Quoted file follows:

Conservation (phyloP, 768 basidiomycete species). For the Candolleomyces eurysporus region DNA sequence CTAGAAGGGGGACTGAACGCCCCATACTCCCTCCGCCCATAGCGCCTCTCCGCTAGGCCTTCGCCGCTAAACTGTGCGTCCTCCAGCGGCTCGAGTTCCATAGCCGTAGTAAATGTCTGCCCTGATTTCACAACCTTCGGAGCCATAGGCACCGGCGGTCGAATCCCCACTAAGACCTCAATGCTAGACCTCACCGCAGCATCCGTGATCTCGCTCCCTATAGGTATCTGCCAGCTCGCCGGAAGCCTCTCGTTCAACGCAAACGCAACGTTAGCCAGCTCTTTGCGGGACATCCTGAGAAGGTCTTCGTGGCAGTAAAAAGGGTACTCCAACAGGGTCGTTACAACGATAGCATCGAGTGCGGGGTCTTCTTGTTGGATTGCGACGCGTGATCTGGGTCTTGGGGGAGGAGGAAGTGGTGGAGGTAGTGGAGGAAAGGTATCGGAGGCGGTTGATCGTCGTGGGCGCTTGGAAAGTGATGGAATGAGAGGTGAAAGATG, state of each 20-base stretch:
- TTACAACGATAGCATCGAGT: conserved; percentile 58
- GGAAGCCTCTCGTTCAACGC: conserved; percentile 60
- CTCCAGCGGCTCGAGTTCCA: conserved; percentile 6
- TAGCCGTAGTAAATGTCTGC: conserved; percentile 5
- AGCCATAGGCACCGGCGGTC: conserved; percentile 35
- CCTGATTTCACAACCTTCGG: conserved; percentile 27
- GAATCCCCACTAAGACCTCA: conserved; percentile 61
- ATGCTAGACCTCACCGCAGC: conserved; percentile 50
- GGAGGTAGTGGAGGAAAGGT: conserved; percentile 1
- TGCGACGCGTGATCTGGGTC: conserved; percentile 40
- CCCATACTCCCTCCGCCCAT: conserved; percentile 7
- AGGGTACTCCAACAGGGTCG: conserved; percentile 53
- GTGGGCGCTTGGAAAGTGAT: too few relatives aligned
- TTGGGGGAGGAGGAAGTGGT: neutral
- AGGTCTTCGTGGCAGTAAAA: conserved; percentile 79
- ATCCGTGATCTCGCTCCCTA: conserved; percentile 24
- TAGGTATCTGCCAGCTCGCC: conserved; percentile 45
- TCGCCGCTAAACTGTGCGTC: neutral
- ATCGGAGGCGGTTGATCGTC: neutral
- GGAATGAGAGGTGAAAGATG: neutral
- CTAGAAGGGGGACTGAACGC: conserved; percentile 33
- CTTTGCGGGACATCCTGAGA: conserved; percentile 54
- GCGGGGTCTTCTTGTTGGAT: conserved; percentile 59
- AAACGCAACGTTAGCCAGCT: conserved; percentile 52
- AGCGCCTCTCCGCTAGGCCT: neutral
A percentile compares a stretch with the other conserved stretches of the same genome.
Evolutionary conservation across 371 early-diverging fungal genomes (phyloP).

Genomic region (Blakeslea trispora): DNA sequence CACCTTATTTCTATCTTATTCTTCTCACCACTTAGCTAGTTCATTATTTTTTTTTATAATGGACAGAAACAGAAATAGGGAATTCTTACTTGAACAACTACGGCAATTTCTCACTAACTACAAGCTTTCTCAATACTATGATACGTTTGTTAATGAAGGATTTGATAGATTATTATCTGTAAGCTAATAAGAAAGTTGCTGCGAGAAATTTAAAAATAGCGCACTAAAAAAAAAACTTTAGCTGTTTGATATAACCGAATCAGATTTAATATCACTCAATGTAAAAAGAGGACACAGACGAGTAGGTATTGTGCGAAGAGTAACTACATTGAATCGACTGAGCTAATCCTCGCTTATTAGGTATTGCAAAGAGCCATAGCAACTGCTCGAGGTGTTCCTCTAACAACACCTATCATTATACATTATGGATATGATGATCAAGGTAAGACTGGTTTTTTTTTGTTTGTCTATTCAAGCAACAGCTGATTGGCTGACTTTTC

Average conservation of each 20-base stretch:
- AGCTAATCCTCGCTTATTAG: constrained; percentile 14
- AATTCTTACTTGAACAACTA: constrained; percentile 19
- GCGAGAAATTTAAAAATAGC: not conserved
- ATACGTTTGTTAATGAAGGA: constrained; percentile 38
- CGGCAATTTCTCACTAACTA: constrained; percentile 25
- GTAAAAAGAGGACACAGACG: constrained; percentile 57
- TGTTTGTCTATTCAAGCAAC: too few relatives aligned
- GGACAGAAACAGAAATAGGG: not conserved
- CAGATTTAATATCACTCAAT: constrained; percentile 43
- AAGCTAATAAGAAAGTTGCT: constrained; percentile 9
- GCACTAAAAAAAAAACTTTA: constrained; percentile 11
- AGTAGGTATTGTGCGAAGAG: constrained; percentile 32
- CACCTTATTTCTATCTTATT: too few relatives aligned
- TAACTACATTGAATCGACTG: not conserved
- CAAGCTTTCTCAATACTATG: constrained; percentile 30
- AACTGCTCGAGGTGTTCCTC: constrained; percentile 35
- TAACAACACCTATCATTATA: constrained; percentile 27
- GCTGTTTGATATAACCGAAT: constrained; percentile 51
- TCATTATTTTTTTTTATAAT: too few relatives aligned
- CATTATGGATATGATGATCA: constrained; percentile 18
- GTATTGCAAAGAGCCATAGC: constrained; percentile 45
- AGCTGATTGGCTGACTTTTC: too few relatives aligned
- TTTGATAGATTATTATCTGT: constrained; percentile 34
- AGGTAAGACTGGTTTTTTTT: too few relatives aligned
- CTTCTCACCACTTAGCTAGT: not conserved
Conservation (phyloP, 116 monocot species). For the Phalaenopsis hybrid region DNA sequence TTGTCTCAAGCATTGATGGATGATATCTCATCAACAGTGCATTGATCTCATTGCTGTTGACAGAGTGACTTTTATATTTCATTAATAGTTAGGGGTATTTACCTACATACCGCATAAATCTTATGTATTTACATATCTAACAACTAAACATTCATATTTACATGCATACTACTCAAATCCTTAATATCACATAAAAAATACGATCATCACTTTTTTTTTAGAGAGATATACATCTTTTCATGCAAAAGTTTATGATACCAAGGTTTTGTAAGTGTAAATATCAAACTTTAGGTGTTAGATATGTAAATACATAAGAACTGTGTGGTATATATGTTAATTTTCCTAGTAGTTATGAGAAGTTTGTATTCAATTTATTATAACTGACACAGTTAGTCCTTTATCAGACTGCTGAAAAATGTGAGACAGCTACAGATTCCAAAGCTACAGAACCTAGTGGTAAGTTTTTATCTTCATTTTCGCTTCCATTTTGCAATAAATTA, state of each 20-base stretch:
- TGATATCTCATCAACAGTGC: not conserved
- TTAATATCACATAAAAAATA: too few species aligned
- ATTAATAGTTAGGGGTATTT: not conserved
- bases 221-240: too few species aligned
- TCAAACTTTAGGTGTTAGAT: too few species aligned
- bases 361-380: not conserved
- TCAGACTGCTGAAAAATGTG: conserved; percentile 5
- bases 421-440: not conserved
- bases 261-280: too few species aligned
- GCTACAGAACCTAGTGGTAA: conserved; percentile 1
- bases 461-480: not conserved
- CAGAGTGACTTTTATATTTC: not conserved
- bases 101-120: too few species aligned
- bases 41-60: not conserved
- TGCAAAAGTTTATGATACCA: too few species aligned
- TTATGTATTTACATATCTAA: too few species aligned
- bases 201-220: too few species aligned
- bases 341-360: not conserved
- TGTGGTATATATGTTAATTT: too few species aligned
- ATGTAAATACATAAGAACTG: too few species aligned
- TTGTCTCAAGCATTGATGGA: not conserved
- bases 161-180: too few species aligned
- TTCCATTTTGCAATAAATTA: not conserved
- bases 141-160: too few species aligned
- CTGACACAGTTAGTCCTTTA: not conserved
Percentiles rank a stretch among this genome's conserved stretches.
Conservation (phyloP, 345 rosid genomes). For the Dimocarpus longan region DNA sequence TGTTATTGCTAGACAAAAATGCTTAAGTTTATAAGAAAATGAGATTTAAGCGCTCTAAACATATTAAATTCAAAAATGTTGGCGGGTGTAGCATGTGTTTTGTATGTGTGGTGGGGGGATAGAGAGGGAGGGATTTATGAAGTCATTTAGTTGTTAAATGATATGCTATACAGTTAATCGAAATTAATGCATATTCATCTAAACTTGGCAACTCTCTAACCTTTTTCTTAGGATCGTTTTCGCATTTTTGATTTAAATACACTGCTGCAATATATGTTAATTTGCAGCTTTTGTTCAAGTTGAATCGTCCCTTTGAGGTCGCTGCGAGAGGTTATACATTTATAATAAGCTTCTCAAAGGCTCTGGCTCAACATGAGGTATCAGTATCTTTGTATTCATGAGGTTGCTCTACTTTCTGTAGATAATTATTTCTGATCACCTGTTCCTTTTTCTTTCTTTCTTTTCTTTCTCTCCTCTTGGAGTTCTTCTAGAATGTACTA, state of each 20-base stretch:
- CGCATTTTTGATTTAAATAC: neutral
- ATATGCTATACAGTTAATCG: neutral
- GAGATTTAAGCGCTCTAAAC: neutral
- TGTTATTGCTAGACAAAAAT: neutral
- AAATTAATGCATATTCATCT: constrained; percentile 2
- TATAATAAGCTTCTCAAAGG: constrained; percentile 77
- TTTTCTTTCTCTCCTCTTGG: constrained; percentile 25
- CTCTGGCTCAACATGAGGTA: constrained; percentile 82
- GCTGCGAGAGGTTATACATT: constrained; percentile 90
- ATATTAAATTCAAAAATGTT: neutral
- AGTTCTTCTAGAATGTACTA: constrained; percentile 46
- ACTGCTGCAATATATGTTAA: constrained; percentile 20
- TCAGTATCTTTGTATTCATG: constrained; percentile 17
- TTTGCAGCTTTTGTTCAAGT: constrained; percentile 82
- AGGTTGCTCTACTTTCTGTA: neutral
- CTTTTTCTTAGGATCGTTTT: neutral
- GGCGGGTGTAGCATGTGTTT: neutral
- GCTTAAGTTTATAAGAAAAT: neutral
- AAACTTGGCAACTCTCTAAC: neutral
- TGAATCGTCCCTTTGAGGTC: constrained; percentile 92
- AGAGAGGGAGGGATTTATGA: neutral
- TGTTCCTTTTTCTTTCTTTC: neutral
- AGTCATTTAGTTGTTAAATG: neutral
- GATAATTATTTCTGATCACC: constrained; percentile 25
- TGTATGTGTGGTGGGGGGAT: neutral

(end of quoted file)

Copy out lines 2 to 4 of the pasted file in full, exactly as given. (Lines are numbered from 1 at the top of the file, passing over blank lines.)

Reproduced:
- TTACAACGATAGCATCGAGT: conserved; percentile 58
- GGAAGCCTCTCGTTCAACGC: conserved; percentile 60
- CTCCAGCGGCTCGAGTTCCA: conserved; percentile 6